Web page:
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©2001 Oxford University Press; (P)2009 Audible, Inc.
Well written and well narrated. Concise, thoughtful treatment of a very complex topic that occurred more than 200 years ago but remains broadly relevant to our understanding of today's world.
This is a fine book by an accomplished historian. But the French Revolution is perhaps the most controversial subject in history. It is in some sense the quintessential historical event, the one that necessitated the emergence of modern history writing itself. So, how is it possible that audible has only a handful of titles on the subject, and none of the classics on the subject except for Thomas Carlyle's highly idiosyncratic work? Where is Michelet? Tocqueville? Blanc? Taine? Sorel? Jaures? Cobban? Rude? Soboul? Lefebvre? Or what about some of the many recent popular histories of the Revolution and the revolutionaries, such as Scurr's Robespierre or Lawday's Danton? With 100 times as many works on the American Revolution and the Founding Fathers one wonders if there isn't conspiracy afoot directed against the French people!
One might as well as note as well that the English Civil Wars & the Glorious Revolution are even more poorly served. Finally and unbelievably, the revolution of 1848, 1905, and 1917 are subjects about which one can at present learn nothing from the audible catalog. Surely, audible's only audience isn't americans and, more importantly, surely americans interested in history are interested in the subject as such. And it's impossible to understand the American Revolution outside the wider European revolutionary arc that culminates in the Great French Revolution and its aftermath. Get it together audible! But thanks for this one.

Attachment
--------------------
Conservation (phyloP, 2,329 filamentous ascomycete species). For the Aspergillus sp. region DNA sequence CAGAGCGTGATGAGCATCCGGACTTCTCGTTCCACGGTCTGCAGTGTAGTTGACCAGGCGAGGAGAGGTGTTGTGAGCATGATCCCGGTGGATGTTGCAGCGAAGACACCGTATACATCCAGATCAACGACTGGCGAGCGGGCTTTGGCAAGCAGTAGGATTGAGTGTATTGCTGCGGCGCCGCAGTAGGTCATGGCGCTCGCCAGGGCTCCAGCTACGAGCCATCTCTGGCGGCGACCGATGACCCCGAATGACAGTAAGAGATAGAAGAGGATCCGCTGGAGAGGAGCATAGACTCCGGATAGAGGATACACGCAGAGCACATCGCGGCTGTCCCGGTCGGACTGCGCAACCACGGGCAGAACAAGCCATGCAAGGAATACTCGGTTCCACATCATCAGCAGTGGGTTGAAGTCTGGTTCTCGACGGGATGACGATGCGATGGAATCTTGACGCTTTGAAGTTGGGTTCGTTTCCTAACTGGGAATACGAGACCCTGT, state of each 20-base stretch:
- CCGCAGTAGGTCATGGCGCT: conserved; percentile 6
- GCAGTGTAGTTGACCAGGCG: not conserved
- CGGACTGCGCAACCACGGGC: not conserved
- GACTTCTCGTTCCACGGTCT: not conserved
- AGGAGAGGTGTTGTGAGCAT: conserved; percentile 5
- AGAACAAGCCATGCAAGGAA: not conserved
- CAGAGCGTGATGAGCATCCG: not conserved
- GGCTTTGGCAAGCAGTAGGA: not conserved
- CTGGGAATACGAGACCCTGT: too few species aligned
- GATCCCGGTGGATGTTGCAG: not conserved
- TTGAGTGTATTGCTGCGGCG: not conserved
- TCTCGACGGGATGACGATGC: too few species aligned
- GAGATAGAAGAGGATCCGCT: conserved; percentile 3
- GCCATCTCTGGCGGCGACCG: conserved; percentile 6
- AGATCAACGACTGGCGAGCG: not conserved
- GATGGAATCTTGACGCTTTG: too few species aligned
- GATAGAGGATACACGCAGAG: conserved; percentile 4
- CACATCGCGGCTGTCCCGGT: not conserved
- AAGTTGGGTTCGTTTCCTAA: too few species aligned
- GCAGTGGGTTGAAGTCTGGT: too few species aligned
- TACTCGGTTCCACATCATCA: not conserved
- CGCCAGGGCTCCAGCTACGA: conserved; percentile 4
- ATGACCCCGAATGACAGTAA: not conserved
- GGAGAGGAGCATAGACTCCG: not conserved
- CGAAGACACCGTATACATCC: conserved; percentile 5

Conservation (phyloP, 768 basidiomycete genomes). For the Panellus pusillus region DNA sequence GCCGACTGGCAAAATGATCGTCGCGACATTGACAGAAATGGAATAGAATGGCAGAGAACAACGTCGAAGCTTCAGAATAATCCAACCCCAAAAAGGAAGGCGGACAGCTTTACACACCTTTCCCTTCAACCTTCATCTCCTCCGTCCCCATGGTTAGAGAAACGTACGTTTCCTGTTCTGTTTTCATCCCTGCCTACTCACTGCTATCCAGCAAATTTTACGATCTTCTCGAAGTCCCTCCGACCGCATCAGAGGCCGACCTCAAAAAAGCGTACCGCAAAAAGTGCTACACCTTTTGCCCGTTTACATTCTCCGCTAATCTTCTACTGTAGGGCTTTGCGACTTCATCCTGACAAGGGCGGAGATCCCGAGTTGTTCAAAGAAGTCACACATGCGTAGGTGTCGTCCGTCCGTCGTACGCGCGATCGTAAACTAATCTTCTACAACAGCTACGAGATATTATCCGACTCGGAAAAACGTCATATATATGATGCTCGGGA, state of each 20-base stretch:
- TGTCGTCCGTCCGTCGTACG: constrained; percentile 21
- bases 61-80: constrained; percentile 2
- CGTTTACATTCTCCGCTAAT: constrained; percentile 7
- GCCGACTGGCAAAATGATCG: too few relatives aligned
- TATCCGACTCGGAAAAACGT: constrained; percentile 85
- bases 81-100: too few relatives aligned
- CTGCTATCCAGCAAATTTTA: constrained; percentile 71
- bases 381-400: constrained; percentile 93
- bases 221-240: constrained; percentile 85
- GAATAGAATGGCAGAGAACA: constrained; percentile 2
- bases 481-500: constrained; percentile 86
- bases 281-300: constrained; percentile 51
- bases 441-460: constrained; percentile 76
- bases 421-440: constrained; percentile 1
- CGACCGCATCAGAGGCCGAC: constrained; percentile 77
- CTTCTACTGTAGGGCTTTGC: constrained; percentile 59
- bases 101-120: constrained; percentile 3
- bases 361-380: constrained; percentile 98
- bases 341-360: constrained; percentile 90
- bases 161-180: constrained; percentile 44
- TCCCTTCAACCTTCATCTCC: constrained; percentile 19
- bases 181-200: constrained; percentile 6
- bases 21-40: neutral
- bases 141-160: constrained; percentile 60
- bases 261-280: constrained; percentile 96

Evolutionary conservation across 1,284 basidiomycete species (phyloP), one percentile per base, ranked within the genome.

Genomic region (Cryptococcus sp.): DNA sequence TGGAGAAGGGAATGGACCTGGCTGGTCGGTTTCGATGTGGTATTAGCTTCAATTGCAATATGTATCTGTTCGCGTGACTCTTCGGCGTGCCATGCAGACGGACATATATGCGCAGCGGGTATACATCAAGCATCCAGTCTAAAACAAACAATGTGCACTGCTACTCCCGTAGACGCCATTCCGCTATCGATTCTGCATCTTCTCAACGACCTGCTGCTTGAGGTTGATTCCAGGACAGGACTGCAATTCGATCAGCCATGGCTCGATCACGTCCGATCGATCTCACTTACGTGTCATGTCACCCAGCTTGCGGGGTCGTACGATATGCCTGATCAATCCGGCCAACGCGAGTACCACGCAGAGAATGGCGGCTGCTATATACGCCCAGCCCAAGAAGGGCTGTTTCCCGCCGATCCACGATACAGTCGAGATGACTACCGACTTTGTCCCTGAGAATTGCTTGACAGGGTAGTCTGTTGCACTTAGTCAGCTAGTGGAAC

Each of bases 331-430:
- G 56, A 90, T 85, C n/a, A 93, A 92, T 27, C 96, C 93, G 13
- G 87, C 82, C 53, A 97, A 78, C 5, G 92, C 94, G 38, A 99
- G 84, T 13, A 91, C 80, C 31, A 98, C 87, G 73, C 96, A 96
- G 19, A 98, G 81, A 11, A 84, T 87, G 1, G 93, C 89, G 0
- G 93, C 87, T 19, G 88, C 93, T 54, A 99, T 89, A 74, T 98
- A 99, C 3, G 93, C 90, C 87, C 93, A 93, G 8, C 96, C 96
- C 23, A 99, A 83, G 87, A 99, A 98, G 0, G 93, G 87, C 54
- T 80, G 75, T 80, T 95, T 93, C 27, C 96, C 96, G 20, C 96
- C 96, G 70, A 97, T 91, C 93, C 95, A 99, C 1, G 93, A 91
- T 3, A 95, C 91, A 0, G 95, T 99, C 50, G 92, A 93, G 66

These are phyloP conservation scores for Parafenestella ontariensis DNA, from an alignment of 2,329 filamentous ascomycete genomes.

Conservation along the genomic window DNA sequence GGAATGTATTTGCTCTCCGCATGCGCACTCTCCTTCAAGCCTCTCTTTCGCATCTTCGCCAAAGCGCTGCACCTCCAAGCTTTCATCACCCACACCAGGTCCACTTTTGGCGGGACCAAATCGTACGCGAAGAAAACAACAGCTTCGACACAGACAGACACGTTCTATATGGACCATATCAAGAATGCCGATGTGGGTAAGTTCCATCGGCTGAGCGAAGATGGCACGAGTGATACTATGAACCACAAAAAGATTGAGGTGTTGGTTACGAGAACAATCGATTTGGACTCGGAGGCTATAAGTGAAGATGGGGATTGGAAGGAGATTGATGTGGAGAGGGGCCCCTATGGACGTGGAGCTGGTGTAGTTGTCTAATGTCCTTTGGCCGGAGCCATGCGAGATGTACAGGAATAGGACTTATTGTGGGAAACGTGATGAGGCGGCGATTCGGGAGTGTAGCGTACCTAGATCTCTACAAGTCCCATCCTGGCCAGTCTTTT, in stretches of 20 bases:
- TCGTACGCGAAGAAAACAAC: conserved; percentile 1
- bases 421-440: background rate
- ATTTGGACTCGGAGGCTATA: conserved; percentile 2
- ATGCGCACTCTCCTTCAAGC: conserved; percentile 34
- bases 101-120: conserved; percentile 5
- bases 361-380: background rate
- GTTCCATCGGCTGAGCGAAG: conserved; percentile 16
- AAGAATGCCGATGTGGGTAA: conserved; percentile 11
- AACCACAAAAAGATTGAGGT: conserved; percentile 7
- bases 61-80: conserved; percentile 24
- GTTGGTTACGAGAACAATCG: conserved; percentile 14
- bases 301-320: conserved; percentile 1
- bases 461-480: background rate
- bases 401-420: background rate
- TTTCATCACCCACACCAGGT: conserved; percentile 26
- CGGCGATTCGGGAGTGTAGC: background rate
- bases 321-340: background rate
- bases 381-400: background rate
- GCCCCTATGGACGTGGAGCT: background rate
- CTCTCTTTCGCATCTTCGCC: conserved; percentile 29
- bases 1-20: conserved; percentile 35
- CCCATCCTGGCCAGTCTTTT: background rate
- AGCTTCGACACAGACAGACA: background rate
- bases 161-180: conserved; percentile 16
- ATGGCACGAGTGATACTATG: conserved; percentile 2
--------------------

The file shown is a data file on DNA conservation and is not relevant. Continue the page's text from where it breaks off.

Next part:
This text lacked the details that characterize a good historical recounting of the French Revolution. A description of the base life of the peasant class as well as the Jacobins, Robespierre, and the chaos of the uprising are not brought to life in this narration. I would not recommend this title.
Perhaps but on a different topic than the French Revolution.
The narrator did a passable job of presenting the material
Well written and presented. The unavoidable problem with an audio version, however, is the lack of a bibliography, which would be essential if this were to fully meet its purpose as an introduction to the topic.
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